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26 In all countries.

26 Great part of Christendom was infected with French prin

ciples. 27 And many a tyrant 27, 28 The heads of the succes28 Not believing his baptism. sive parties who domineered over

revolutionary France. 29 And a world without re- 29, 30 Emphatical repetition.

ligion, 30 And rebellion against the

Almighty. 31 And trees withering

31 “ Trees.”—The gentry. 32 And rivers turned out of 32 The whole system of things their courses.

changed. 33 Strange and new growth 33, 34 The canaille getting into 34 In the grass of the fields, power. 35 And the trees falling, 35 The gentry who were

withering, now fall. 36 The oaks of the high ac- 36 The noblesse.

clivities, 37 And the lowering of moun- 37 Even sovereign states detains

stroyed 38 To the level of even plains, 38 And formed into Republics. 39 The lifting up of the vales 39, 40, 41, 42 The same meaning 40 To an equal surface with as before, in other words to make the hills,

it more striking. 41 The mighty become nobody, 42 The weak with feet at li

berty, 43 And the operations of 43, 44 The arts and sciences imknowledge

proving rapidly and astonishingly. 44 Like the splendour of the



45 Two years there are 45 From 1812 to 1814.
46 To wait for the assemblies 46 The Emperor Alexander.

of armies, 47 And to convert cities 47, 48 Literally accomplished in 48 Into small villages, Russia by extensive conflagrations. 49 To level the face of the 49 To throw down assumed doearth.

minion. 50 And the work will be done, 50 The restoration of the former

order of things. 51 God will come in all his 51, 52 “God will come.”

power 52 And he will overcome.

This agrees with the description given us in the fiftieth Psalm of the phrase to come, where Asaph says, “Our God shall come and shall not keep silence, a fire shall devour

before him, and it shall be very tempestuous round about him. He shall call to the heavens from above, and to the earth, that he may judge his people. “Gather

“ Gather my saints together unto me, those who have made a covenant with me by sacrifice.”

Such was the coming of Christ at the destruction of Jerusalem. He did not keep silence, the spreading of the Gospel followed the metaphorical fire and tempest. He called to the heavens from above, and to the earth, that he might judge his people, and gather his saints together unto him, agreeably to the description of the coming in the 35th of Isaiah, where it is said, God will come with vengeance and a recompense.

So at the conclusion of the revolutionary war, he came with “Vengeance and a recompense;" vengeance on those who had crucified and put him to an open shame, and a recompense to those who had kept covenant with him. Fire, both literal and metaphorical devoured before him, and it was very tempestuous round about him. He called to the heavens and the earth (to men of high and of low degree) at that time when he judged his people, gathering his "saintstogether to him, (those who had continued in his covenant.) He did not keep “silence.” The increased preaching of the Gospel followed.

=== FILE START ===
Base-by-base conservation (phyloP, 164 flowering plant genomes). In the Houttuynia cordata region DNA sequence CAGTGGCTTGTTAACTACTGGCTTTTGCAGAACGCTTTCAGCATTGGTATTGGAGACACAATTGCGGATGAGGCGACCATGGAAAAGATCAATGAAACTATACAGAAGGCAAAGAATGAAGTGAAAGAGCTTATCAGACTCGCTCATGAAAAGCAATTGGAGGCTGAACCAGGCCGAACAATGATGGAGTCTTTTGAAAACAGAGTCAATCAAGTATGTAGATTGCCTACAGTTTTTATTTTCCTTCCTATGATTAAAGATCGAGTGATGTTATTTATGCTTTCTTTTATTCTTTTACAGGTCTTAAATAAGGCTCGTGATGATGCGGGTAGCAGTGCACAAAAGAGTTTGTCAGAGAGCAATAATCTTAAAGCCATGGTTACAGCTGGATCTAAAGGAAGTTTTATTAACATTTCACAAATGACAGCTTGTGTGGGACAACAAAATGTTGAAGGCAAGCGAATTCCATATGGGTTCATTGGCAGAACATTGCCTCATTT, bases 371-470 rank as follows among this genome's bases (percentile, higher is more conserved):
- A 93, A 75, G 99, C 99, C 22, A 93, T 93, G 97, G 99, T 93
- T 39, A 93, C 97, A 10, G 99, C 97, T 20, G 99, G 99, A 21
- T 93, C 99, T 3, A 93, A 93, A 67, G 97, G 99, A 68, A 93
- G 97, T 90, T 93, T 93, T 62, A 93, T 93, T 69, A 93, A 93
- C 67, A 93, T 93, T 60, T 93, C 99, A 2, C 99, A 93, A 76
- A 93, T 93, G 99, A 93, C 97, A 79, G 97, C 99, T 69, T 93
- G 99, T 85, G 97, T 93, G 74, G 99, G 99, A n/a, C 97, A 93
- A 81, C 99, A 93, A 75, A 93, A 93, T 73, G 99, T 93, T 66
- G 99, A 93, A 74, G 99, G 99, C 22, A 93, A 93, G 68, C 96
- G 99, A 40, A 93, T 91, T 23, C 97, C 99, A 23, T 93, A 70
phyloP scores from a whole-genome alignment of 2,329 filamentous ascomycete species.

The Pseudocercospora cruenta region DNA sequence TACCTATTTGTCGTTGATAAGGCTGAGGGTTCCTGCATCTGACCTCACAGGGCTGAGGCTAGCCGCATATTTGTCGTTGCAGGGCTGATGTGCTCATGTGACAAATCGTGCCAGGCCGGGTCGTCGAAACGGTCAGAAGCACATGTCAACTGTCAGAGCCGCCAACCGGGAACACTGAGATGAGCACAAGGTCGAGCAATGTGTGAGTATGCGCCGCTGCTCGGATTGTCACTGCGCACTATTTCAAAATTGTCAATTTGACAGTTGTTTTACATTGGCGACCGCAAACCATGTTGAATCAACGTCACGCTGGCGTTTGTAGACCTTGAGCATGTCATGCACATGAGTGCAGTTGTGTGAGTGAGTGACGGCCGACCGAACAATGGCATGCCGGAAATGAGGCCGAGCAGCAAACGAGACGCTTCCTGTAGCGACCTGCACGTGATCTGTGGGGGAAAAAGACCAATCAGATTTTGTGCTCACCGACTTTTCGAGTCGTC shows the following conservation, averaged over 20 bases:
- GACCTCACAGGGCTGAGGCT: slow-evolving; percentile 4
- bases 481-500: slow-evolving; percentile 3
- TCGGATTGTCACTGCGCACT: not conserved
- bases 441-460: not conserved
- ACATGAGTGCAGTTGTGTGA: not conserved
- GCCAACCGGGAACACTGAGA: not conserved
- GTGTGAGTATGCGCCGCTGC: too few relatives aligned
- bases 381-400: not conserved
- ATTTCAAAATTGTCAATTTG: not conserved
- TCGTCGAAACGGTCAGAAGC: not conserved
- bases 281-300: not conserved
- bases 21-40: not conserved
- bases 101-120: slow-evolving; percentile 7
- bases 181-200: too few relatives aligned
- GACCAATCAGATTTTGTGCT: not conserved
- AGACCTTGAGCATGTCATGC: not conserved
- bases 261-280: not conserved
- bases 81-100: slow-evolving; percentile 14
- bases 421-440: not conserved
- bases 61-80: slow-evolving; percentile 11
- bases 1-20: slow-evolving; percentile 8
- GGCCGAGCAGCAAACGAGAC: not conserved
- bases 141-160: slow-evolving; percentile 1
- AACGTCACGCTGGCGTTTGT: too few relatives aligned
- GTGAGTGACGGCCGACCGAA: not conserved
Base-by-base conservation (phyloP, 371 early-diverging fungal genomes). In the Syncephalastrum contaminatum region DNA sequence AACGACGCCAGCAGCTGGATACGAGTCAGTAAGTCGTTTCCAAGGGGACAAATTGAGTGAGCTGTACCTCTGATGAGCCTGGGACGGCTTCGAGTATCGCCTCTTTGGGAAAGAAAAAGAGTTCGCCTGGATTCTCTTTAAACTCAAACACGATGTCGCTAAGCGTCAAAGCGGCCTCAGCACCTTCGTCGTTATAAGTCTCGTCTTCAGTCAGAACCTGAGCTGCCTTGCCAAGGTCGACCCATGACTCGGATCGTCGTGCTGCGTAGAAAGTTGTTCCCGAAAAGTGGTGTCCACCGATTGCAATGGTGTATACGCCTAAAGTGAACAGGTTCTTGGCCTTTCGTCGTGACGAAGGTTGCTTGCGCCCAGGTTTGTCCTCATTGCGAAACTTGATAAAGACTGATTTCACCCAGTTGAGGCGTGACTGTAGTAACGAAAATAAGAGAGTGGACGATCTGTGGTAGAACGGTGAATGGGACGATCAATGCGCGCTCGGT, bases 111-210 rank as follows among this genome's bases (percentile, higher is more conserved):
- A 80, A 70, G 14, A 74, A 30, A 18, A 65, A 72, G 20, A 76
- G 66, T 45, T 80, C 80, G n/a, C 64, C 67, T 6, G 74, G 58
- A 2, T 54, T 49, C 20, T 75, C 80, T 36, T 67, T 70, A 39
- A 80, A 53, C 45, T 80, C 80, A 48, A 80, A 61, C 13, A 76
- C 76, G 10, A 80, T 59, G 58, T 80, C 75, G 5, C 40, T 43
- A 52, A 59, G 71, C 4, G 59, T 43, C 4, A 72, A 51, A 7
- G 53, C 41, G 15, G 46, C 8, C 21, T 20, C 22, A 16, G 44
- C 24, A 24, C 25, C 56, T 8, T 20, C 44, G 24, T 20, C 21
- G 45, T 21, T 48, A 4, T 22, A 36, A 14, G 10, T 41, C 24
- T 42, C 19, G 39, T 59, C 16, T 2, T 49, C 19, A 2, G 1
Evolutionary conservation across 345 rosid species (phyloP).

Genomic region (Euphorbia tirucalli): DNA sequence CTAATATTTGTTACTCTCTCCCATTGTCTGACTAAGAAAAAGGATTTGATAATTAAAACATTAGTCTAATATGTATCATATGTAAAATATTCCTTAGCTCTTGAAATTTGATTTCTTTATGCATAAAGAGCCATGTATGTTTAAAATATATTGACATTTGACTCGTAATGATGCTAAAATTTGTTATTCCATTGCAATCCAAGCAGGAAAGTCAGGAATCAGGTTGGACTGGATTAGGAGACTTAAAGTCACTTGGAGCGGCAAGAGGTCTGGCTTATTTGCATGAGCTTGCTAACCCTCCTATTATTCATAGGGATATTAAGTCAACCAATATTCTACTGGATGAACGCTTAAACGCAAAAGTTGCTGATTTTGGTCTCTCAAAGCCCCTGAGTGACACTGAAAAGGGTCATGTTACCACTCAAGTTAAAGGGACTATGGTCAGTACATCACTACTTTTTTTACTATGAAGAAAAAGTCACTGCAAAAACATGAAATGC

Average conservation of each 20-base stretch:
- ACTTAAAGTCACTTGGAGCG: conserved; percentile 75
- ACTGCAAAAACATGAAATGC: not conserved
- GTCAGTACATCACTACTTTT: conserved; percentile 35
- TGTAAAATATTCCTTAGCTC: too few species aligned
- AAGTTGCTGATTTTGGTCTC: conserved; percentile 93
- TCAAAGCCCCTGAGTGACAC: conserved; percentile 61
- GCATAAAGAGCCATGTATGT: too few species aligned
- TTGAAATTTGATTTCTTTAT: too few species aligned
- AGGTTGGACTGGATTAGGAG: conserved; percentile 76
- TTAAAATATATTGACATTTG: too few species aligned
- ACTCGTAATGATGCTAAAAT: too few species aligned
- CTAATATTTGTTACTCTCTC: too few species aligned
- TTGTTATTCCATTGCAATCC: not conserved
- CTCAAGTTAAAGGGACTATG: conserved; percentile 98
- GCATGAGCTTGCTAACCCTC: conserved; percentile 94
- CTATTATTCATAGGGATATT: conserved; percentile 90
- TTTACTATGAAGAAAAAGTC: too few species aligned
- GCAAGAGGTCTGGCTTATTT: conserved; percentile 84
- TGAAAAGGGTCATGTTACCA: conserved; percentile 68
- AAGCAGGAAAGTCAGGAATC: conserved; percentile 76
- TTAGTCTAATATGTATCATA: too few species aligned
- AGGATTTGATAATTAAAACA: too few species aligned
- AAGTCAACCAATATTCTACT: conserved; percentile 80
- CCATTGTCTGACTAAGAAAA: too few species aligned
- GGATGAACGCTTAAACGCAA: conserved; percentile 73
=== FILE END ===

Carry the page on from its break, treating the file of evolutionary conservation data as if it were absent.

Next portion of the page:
“And he will overcome.” That God fought for his "saintsand reserved to himself the victory must be known to all who are in any degree acquainted with the power of the Russian campaign of 1812, in which the greater part of Napoleon's grand army, consisting of 680,000 men and 176,850 horses, and composed of a great many different nations, (“the country of France being in alliance with many other countries,” lines 13, 14,) miserably perished from fire, and cold and hunger. This “multitude of men,' (lines 9—11) "ever formidable to the enemy, were only overcome by the elements.” A lively and touching picture of that terrible overthrow is given by M. Labaume, an officer in that very army, in his narration of that campaigne, who ascribes its disastrous results to the vengeance of an offended God. His work is full of most striking passages, of which some idea may be conceived from the few following extracts :

“Je raconte ce que j'ai vu: témoin d'un des plus grands désastres qui aient jamais affligé une nation puissante. Réduit comme tous mes compagnons d'armes, à lutter contre les

derniers besoins ; transi de froid, tourmenté par la faim, en proie à tous les genres de souffrances, incertain, au lever de chaque soleil, si je verrais les derniers rayons du soir, doutant, le soir si je verrais un jour nouveau ; tous mes sentimens, semblaient s'être concentrés dans le désir de vivre pour conserver la mémoire de ce que je voyais; animé par cet indicible désir, toutes les nuits, assis devant un mauvais feu, sous une température de vingt à vingt-deux degrès au dessous de la glace, entouré de morts et de mourans, je retraçais les événemens de la journée. Le même couteau qui m'avait servi à dépecer du cheval pour me nourrir, était employé à tailler des plumes de corbeau; un peu de poudre à canon, délayée dans le creux de ma main avec de la neige fondue, me tenait lieu d'encre et d'ecritoire. ** * *